Bosun, Steve Irwin
I had a ringside seat during our confrontation with the whaler’s killing ships on New Year’s Day.
I could see the spectacular chase unfolding while stationed on the bow near our water cannon team. Harpoon ships steaming at full speed away from us as the Bob and Steve bore down on them with the small boats harassing them like annoying wasps. Although the day was sunny, the wind from Steve Irwin’s passage blasted under the face shields of our helmets numbing our skin.
As we chased the Yushin Maru ships, the Steve Irwin was often forced to run straight into small icebergs - the shuddering and noise from the impacts was very unsettling. I spent time leaning over the bow watching as we smashed into endless amounts of ice, trying to see if any of the growlers were doing damage to the ship. The deck team would often be called to go into the holds and forward compartments to check for any breaches in the hull. Standing down there below the water line, and feeling the ship violently vibrate was definitely an uncomfortable feeling. It seemed as if at any moment a huge hunk of ice the size of a house could punch through the deck and flood the compartment. After surviving the ravages of that ice field, it seems safe now to reclassify the Steve Irwin as an ice class vessel!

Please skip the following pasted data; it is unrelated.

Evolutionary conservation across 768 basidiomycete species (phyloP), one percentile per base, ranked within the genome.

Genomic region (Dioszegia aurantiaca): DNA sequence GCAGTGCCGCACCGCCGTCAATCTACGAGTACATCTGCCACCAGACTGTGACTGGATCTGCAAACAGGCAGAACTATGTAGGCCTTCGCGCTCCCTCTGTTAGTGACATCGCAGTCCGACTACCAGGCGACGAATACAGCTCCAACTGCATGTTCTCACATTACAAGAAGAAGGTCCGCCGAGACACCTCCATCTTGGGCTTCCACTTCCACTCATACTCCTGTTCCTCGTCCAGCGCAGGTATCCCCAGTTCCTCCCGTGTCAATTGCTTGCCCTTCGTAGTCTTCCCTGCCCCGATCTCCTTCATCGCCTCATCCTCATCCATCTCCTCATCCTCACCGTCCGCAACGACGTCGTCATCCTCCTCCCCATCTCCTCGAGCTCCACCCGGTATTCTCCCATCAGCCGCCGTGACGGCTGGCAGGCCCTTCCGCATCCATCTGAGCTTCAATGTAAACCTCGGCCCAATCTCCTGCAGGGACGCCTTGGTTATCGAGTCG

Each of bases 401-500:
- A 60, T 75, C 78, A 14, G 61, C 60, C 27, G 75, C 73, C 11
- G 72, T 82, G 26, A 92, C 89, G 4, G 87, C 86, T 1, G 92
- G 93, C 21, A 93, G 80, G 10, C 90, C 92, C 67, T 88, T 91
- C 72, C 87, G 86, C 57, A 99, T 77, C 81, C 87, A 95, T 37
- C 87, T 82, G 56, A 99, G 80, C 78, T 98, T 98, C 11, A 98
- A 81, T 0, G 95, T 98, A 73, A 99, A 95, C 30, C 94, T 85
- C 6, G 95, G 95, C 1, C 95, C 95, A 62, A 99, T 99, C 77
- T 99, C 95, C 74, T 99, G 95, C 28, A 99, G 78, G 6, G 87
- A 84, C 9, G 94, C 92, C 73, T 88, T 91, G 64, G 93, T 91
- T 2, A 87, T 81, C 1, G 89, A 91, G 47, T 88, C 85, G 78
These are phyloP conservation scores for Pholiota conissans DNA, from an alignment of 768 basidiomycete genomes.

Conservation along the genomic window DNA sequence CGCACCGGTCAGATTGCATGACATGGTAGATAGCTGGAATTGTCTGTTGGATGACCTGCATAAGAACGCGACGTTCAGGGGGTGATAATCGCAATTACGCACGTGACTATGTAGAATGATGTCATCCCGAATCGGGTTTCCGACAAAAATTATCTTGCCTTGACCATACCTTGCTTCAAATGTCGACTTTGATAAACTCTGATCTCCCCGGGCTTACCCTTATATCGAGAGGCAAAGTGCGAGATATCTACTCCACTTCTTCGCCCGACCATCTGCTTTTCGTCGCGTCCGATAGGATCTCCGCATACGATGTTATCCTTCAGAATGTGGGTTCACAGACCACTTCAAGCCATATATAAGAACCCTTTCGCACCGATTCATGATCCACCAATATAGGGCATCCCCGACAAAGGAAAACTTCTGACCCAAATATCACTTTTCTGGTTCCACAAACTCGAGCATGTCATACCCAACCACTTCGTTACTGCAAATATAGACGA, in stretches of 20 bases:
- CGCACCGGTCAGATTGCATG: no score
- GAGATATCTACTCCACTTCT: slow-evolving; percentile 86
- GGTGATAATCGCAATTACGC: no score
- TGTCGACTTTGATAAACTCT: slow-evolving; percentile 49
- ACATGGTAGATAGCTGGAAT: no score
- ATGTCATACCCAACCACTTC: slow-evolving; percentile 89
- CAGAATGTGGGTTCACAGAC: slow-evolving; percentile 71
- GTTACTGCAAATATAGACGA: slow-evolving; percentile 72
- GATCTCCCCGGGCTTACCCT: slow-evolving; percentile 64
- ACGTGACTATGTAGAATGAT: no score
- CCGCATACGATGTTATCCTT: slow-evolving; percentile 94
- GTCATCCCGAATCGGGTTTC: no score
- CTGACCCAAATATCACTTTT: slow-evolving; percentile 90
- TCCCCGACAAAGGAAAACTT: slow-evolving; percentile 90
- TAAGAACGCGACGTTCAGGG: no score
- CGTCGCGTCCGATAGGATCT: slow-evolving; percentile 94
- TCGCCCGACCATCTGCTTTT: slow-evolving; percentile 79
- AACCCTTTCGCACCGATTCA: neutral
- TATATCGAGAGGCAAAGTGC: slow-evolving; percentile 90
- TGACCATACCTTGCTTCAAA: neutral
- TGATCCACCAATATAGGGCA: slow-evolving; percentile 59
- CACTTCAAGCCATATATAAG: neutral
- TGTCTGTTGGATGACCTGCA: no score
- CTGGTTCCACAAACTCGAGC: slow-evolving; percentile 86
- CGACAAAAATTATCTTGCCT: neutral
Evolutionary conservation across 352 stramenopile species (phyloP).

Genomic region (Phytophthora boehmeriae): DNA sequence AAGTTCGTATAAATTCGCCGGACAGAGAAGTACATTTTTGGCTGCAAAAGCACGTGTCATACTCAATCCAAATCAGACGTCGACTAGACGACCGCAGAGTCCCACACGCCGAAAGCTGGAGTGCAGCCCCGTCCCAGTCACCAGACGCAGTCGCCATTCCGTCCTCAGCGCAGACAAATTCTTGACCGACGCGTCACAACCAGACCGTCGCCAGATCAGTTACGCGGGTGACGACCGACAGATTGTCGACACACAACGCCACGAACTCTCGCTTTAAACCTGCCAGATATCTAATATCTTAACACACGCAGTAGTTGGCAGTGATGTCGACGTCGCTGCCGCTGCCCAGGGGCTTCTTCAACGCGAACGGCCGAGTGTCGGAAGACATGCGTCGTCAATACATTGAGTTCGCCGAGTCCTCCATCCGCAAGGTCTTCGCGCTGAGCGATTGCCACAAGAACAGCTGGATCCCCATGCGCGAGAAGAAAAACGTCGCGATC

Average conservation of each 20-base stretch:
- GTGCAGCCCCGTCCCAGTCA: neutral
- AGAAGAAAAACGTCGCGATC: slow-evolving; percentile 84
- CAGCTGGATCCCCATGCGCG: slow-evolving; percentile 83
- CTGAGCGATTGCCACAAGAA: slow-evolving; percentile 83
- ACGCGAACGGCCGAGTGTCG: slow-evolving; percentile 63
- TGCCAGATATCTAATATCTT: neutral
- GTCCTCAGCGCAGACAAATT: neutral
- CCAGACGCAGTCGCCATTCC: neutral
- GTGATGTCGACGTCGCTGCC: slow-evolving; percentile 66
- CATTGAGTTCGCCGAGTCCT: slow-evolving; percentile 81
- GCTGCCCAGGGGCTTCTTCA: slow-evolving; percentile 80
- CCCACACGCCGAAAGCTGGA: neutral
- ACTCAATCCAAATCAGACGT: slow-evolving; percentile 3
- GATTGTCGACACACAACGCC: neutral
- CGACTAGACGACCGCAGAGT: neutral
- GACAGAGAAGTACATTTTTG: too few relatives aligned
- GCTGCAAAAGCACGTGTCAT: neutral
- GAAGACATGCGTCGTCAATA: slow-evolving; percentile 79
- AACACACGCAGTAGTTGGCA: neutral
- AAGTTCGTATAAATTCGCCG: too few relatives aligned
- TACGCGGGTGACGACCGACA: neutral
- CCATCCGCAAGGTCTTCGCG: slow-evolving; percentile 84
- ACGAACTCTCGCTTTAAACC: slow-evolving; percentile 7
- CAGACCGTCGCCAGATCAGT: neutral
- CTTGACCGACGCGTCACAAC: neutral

It was with great satisfaction that we hoisted the Delta boat back onto the bulwarks and safely stowed away our gear. The operation went seamlessly and showed that all the training we’ve been doing in the build-up to the campaign was paying off. Three ships, a helicopter, and small boats all working as a well-coordinated and effective fleet, is a pleasure to watch in action, and an honor to be a part of.